Weinberger Doctrine


Weinberger Doctrine

The Weinberger Doctrine was a list of points governing when the United States could commit troops in military engagements. The doctrine was publicly disclosed by U.S. Secretary of Defense Caspar Weinberger on November 28, 1984 in a speech entitled "The Uses of Military Power" delivered before the National Press Club in Washington, D.C.

The Weinberger Doctrine was an outgrowth of the collective lessons learned from the Vietnam War and the desire of the U.S. government to avoid such quagmires in the future.Fact|date=June 2008

The Weinberger doctrine:

# The United States should not commit forces to combat unless the vital national interests of the United States or its allies are involved.
# U.S. troops should only be committed wholeheartedly and with the clear intention of winning. Otherwise, troops should not be committed.
# U.S. combat troops should be committed only with clearly defined political and military objectives and with the capacity to accomplish those objectives.
# The relationship between the objectives and the size and composition of the forces committed should be continually reassessed and adjusted if necessary.
# U.S. troops should not be committed to battle without a "reasonable assurance" of the support of U.S. public opinion and Congress.
# The commitment of U.S. troops should be considered only as a last resort.

Events leading to the Weinberger Doctrine

The proximate event leading to Weinberger's speech was the bombing of the U.S. Marine barracks at Beirut airport on October 23, 1983, in which 241 marines died. The U.S. Marines were in Lebanon as part of an ill-fated U.S. peacekeeping mission undertaken despite the vigorous opposition of the U.S. Secretary of Defense and the U.S. Joint Chiefs of Staff, who argued that its purpose was never clearly defined and that the chaotic, violent situation in Lebanon could not be brought under control by any outside force. They further argued that any U.S. military contingent entered into the Lebanon conflict would become a convenient and prominent target for the various factions in the civil war.Fact|date=June 2008

A second, older event having strong impact on the Weinberger Doctrine was the U.S. military's failure to win the war in Vietnam and the costs incurred by the U.S. during that action.

See also

*Vietnam War
*Powell doctrine

External links

* [http://www.pbs.org/wgbh/pages/frontline/shows/military/force/weinberger.html PBS.org: transcript of "The Uses of Military Power"]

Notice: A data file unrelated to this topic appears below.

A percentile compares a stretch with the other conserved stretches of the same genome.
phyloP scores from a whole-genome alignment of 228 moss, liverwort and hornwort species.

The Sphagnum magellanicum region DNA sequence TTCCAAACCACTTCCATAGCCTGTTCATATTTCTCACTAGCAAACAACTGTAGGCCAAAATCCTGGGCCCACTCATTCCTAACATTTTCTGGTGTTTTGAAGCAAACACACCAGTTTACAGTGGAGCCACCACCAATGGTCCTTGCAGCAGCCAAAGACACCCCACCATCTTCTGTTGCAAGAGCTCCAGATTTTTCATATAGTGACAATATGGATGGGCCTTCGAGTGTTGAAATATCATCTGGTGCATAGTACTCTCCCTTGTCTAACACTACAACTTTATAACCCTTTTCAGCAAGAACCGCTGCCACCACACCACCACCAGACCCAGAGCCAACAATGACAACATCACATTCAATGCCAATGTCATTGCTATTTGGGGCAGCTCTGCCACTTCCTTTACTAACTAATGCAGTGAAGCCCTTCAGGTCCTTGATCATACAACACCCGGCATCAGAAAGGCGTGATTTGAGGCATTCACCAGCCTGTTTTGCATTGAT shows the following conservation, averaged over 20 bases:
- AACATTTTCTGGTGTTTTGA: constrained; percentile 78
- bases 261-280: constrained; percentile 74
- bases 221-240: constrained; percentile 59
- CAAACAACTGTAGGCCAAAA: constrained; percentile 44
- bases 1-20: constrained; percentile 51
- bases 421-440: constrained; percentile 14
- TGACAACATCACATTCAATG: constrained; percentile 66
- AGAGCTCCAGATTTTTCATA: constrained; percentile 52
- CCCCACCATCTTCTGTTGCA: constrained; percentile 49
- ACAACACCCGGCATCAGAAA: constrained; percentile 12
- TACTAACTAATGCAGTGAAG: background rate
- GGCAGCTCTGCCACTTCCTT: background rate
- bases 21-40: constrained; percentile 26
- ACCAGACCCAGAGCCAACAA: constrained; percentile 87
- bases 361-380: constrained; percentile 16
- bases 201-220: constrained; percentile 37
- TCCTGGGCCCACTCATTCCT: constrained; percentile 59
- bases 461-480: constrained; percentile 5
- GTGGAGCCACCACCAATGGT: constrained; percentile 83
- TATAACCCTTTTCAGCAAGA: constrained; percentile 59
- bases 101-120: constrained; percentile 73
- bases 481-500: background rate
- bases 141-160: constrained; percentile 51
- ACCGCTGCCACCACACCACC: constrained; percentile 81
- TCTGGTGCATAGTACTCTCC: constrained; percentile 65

Wikimedia Foundation. 2010.

Look at other dictionaries:

  • Weinberger — is a Germanic surname, which may refer to:* AG Weinberger, Romanian blues guitarist * Eliot Weinberger (1949 ), American writer, editor, and translator * Caspar Weinberger, American politician and Secretary of Defense under President Ronald… …   Wikipedia

  • Doctrine Weinberger — Pour les articles homonymes, voir Weinberger. Du nom du Secrétaire à la Défense du Président Ronald Reagan, Caspar Weinberger, la doctrine Weinberger fait suite au double débat sur les causes de la défaite américaine au Viêt Nam et sur un… …   Wikipédia en Français

  • Doctrine Powell — La doctrine Powell est un principe d engagement militaire défini par le général américain Colin Powell à l aube de la guerre du Golfe en 1990 91. Elle est basée sur la doctrine Weinberger (du nom de l ancien secrétaire à la Défense et supérieur… …   Wikipédia en Français

  • Weinberger — Cette page d’homonymie répertorie les différents sujets et articles partageant un même nom. Patronymie Weinberger est un nom de famille notamment porté par : Caspar Weinberger (1917 2006), un homme politique américain. La doctrine Weinberger …   Wikipédia en Français

  • Doctrine Reagan — Le président des États Unis Ronald Reagan La doctrine Reagan était une stratégie orchestrée et mise en place par les États Unis sous l administration Reagan pour contrer l influence globale de l Union soviétique au cours des dernières années de… …   Wikipédia en Français

  • Doctrine stratégique — Liste des doctrines géopolitiques Les doctrines géopolitiques ont été utilisées dans les relations internationales pour affirmer la politique extérieure des nations sur la scène mondiale. Sommaire 1 Liste par ordre chronologique 1.1 Doctrines… …   Wikipédia en Français

  • Powell Doctrine — The Powell Doctrine is a journalist created term, named after General Colin Powell in the run up to the 1990 1991 Gulf War. It is based in large part on the Weinberger Doctrine, devised by Caspar Weinberger, former Secretary of Defense and Powell …   Wikipedia

  • Foreign policy doctrine — A foreign policy doctrine is a general statement of foreign policy and belief system through a doctrine. In some cases, the statement is made by a political leader, typically a nation’s chief executive or chief diplomat, and comes to be named… …   Wikipedia

  • Monroe Doctrine — U.S. President James Monroe. Secretary of State John Quincy Adams, author of the Monroe Doctrine …   Wikipedia

  • Reagan Doctrine — The Reagan Doctrine was a strategy orchestrated and implemented by the United States to oppose the global influence of the Soviet Union during the final years of the Cold War. While the doctrine lasted less than a decade, it was the centerpiece… …   Wikipedia